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US bill will force disclosure of doctor payments

A bill introduced in the US Senate will force pharmaceutical companies and medical device manufacturers to report payments and gifts to doctors

A bill introduced in the US Senate on 6 September 2007 will force pharmaceutical companies and medical device manufacturers to report payments and gifts to doctors, according to the New York Times.

Companies with at least USD 100m in annual sales would have to disclose gifts or payments exceeding USD 25 in value each quarter, and the information would then be posted on a publicly accessible website.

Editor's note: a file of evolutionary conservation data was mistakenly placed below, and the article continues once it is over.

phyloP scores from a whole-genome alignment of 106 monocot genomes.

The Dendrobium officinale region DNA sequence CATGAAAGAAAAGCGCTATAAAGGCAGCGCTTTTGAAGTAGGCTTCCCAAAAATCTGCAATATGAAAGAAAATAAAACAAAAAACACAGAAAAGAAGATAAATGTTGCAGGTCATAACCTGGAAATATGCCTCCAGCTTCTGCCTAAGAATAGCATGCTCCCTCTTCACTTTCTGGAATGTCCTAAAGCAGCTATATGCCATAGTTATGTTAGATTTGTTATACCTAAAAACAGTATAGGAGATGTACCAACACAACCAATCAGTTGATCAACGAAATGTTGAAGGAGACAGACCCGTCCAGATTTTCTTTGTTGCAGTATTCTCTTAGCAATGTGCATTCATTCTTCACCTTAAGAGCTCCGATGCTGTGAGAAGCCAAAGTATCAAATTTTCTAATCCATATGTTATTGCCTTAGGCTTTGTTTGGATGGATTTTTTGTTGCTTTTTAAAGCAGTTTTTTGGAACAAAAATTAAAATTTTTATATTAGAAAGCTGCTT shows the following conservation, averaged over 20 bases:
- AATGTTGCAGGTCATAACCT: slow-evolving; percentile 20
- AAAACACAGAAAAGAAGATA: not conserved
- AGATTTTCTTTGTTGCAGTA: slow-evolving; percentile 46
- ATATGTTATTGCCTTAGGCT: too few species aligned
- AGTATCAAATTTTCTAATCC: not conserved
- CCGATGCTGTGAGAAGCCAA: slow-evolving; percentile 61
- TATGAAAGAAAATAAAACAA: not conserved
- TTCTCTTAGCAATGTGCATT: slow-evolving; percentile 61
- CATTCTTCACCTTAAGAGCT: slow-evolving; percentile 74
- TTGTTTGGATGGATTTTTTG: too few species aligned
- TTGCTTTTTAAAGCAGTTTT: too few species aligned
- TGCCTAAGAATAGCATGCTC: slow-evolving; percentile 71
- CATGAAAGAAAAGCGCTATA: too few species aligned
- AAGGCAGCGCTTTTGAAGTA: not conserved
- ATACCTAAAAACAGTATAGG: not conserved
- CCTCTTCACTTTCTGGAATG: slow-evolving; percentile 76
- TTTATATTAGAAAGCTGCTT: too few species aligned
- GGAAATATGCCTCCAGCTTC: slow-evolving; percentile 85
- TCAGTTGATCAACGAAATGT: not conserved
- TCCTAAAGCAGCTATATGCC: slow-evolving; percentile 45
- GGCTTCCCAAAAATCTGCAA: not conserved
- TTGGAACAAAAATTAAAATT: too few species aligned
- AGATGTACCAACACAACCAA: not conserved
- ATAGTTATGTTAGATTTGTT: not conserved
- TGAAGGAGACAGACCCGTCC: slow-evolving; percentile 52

Companies will have to disclose any payment or benefit made "directly, indirectly, through an agent, subsidiary or other third party", which might include payments by universities and by companies that organise conferences for Key Opinion Leaders (KOLs) with drug or medical device manufacturer funding.

Funding of continuing medical education programmes would also need to be disclosed. No-cost drug samples and financing for clinical trials would not have to be disclosed, according to the bill.

Senate Finance Committee member Chuck Grassley (Republican, Iowa), who is one of the bill's authors, said: "The public has no way to know whether a doctor's been given money that might affect prescribing habits."

Ken Johnson, senior vice-president of the Pharmaceutical Research and Manufacturers of America (PhRMA), countered: "A new law is not necessary when pharmaceutical marketing is already heavily regulated by the FDA."

30th September 2008

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